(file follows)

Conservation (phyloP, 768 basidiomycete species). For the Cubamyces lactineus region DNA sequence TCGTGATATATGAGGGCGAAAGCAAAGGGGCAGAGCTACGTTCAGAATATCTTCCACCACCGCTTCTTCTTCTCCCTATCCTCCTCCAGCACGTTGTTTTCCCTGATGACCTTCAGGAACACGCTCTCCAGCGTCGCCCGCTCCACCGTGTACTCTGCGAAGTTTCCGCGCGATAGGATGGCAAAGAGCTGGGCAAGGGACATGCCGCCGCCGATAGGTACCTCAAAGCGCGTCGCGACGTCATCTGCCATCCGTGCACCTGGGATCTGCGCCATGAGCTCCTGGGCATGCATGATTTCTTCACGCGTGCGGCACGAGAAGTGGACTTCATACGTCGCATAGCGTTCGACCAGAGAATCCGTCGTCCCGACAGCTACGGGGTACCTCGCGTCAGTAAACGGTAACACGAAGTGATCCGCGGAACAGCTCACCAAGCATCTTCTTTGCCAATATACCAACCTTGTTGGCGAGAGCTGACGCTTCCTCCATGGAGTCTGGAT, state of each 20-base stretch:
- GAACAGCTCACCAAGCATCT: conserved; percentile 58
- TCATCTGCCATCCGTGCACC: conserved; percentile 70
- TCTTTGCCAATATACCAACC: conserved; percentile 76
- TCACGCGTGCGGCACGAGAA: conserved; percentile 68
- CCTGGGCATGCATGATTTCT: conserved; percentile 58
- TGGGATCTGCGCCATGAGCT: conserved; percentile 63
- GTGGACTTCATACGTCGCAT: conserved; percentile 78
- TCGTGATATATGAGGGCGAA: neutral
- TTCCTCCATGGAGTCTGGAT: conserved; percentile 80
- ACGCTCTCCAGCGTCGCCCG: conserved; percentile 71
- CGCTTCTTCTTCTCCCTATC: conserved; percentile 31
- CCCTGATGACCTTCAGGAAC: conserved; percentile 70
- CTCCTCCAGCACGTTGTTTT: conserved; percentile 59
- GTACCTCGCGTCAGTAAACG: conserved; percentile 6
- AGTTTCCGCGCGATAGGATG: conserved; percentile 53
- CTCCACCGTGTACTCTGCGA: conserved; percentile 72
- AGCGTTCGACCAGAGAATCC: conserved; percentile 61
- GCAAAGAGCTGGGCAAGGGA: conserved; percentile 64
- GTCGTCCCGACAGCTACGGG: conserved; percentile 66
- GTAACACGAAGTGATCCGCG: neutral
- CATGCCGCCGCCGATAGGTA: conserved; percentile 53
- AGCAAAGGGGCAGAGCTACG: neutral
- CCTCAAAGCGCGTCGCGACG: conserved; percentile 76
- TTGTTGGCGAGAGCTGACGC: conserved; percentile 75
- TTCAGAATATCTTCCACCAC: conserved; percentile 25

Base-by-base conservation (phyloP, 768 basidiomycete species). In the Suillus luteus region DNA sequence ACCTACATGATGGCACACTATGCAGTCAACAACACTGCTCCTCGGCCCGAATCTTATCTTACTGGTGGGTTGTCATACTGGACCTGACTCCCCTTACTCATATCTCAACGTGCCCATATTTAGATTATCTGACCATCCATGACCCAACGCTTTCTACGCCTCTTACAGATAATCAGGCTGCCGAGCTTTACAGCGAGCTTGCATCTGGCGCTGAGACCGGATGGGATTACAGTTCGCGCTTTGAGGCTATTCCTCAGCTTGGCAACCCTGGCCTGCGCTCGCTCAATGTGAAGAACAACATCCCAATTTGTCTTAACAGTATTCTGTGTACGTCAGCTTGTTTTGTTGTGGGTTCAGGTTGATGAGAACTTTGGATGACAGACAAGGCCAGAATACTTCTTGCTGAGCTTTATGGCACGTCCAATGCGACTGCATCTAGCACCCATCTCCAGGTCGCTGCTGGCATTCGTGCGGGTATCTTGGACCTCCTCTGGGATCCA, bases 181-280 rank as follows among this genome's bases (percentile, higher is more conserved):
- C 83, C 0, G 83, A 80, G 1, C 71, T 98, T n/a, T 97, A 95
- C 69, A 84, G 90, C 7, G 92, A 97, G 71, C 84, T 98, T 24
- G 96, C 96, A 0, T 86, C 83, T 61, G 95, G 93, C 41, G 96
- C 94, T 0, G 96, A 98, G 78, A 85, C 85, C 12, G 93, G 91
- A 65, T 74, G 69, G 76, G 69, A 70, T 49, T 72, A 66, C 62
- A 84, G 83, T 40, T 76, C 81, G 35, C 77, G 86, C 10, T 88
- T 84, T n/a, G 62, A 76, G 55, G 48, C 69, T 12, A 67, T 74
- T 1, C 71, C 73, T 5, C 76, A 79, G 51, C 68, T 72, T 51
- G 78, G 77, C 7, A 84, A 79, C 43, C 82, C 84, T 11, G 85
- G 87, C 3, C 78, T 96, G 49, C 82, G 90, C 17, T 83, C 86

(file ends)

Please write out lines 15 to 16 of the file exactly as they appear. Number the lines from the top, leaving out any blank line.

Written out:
- GTACCTCGCGTCAGTAAACG: conserved; percentile 6
- AGTTTCCGCGCGATAGGATG: conserved; percentile 53